Reading Duncan Reading
“Editors Stephen Collis and Graham Lyons have pitched their gathering perfectly by focusing on Duncan’s concept of derivation, the very stuff of Duncan’s rhetoric and the origin of his immense lyric power. Not only will this book be a major contribution to the scholarship on a very important (post)modern poet, but it will also shed light on the consuming question of what happens to poets when they read the work of their precursors and contemporaries.”—Norman Finkelstein, Xavier University
“Reading Duncan Reading makes a significant and indeed important contribution to its field; no other book currently considers the topic at any length or in any sustained way. It should be of interest to students at any university in North America and abroad, and will appeal to anyone else interested in modern American poetry and the work of Robert Duncan.”—Peter Quartermain, professor emeritus, University of British Columbia
In Reading Duncan Reading, thirteen scholars and poets examine, first, what and how the American poet Robert Duncan read and, perforce, what and how he wrote. Harold Bloom wrote of the searing anxiety of influence writers experience as they grapple with the burden of being original, but for Duncan this was another matter altogether. Indeed, according to Stephen Collis, “No other poet has so openly expressed his admiration for and gratitude toward his predecessors.”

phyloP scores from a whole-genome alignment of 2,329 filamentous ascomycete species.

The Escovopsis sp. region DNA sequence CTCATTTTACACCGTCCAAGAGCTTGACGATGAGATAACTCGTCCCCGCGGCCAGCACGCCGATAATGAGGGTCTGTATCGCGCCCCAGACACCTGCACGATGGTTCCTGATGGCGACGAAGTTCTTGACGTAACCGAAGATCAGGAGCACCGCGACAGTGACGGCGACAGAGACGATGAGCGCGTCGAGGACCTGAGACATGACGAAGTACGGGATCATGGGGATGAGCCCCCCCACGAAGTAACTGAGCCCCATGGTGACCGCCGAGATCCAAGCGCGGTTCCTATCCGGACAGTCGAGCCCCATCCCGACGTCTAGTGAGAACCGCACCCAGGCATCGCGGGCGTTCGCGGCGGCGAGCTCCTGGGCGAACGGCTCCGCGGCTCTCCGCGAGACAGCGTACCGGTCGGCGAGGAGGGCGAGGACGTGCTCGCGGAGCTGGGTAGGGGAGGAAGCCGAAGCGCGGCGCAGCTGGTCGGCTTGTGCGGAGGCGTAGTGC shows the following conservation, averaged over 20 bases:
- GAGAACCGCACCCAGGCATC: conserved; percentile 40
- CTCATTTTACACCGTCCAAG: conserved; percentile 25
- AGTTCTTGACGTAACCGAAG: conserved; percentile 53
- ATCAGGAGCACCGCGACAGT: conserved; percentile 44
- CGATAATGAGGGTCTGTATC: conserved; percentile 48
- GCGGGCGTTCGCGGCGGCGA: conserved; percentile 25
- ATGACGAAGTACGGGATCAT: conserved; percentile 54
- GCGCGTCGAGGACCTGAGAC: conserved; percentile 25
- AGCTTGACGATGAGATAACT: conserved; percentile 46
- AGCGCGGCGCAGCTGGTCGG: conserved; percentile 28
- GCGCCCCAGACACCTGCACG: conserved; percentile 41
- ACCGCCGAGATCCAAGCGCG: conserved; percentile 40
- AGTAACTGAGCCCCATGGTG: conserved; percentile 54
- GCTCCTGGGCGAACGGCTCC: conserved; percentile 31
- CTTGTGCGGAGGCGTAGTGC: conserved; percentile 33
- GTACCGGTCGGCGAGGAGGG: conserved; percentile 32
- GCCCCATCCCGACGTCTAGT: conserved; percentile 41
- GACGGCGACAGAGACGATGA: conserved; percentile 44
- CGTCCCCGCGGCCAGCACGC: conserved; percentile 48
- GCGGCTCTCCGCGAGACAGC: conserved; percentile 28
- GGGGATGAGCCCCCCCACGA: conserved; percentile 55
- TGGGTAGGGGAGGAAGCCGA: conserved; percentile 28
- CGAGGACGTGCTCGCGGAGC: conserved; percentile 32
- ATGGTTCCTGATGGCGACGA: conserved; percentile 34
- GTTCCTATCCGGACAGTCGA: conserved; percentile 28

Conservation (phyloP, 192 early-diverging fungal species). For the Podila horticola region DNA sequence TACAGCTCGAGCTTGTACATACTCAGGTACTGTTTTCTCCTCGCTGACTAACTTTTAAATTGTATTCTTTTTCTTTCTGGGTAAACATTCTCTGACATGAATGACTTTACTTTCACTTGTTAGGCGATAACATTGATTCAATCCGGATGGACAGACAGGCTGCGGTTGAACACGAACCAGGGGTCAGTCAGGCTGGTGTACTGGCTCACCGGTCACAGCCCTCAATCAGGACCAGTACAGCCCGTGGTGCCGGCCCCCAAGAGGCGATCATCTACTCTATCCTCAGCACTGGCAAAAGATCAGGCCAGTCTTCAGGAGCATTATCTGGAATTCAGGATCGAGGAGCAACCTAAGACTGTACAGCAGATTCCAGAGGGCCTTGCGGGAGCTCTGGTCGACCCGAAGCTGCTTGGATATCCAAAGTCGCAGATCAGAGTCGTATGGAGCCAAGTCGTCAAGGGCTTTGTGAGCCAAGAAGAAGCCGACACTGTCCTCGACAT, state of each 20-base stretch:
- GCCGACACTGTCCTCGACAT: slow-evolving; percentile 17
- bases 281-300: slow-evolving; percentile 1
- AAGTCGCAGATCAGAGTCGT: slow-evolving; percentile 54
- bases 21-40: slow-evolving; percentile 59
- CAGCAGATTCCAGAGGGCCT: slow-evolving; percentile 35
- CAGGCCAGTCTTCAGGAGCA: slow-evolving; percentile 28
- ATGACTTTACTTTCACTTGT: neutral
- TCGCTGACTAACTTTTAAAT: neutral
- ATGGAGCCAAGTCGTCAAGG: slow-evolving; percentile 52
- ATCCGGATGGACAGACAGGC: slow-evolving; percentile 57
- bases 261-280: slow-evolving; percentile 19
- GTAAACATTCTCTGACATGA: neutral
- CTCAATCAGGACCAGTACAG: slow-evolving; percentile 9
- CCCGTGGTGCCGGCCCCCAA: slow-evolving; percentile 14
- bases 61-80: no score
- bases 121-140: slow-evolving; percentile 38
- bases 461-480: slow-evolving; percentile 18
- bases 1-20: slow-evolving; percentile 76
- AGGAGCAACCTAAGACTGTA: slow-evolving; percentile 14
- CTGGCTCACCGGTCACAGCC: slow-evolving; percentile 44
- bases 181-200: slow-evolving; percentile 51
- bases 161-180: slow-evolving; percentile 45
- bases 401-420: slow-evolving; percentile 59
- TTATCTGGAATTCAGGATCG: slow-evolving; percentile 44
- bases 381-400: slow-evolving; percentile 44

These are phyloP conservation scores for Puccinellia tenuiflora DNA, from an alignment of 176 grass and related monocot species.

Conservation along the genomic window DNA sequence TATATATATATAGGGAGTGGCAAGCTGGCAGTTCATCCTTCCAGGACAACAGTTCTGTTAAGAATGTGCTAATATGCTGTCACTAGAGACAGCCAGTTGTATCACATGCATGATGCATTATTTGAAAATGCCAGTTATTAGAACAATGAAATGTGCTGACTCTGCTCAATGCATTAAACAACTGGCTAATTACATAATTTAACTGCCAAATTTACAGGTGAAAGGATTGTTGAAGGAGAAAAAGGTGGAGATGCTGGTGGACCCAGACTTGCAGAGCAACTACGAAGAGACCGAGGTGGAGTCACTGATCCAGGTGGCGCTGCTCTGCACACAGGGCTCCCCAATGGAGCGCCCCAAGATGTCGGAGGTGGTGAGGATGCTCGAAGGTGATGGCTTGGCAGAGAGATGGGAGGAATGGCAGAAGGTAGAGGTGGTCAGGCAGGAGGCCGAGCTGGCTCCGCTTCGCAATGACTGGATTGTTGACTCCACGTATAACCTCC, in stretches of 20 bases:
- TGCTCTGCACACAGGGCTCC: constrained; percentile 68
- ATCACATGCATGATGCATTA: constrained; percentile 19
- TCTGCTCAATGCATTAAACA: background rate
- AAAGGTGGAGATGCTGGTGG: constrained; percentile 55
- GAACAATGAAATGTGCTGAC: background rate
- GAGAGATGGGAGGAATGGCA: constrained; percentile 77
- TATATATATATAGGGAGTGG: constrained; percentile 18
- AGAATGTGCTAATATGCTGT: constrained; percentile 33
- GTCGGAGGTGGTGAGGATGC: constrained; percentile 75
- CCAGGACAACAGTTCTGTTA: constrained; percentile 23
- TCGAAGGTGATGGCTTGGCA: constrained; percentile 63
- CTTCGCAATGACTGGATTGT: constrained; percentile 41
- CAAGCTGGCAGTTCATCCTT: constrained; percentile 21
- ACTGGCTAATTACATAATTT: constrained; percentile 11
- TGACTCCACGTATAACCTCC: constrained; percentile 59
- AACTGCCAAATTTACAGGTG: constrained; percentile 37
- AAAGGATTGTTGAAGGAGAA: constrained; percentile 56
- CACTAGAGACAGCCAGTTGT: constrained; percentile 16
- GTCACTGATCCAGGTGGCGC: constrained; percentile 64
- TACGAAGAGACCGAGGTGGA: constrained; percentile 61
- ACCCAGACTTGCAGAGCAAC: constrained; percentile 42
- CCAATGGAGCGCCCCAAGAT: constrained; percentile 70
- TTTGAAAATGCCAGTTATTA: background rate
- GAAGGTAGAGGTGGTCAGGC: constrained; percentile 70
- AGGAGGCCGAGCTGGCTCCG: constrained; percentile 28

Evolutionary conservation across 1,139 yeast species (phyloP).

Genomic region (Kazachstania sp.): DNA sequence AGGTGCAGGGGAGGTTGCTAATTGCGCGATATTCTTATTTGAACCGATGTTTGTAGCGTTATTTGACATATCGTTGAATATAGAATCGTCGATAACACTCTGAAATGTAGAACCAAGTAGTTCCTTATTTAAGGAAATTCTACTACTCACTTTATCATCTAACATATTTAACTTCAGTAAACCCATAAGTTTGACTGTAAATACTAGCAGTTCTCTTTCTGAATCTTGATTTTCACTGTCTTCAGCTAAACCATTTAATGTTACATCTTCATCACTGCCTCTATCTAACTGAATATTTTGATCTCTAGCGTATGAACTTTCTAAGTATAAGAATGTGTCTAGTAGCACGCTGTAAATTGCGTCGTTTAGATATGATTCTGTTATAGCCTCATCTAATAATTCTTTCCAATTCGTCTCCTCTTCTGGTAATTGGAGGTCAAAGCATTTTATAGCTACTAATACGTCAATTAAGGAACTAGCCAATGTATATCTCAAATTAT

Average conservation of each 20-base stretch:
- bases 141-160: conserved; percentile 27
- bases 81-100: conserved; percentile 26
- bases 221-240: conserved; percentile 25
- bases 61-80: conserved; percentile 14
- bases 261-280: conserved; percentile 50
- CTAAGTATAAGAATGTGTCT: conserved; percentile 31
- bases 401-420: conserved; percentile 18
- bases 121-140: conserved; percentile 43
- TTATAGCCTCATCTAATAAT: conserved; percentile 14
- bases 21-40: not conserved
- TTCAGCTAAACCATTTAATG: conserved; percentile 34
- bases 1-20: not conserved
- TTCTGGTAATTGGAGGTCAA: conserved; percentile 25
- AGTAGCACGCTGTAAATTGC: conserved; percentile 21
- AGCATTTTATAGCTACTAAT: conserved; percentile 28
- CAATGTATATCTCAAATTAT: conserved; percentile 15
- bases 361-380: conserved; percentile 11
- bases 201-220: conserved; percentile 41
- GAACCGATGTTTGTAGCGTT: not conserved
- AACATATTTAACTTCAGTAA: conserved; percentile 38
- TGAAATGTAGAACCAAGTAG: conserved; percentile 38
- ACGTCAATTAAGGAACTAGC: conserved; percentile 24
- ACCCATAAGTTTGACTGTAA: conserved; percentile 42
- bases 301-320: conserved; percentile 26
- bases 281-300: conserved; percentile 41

Part one emphasizes Duncan’s acts of reading, tracing a variety of his derivations—including Sarah Ehlers’s demonstration of how Milton shaped Duncan’s early poetic aspirations, Siobhán Scarry’s unveiling of the many sources (including translation and correspondence) drawn into a single Duncan poem, and Clément Oudart’s exploration of Duncan’s use of “foreign words” to fashion “a language to which no one is native.”
In part two, the volume turns to examinations of poets who can be seen to in some way derive from Duncan—and so in turn reveals another angle of Duncan’s derivative poetics. J. P. Craig traces Nathaniel MacKey’s use of Duncan’s “would-be shaman,” Catherine Martin sees Duncan’s influence in Susan Howe’s “development of a poetics where the twin concepts of trespass and ‘permission’ hold comparable sway,” and Ross Hair explores poet Ronald Johnson’s “reading to steal.” These and other essays collected here trace paths of poetic affiliation and affinity and hold them up as provocative possibilities in Duncan’s own inexhaustible work.
J. P. Craig
Sarah E. Ehlers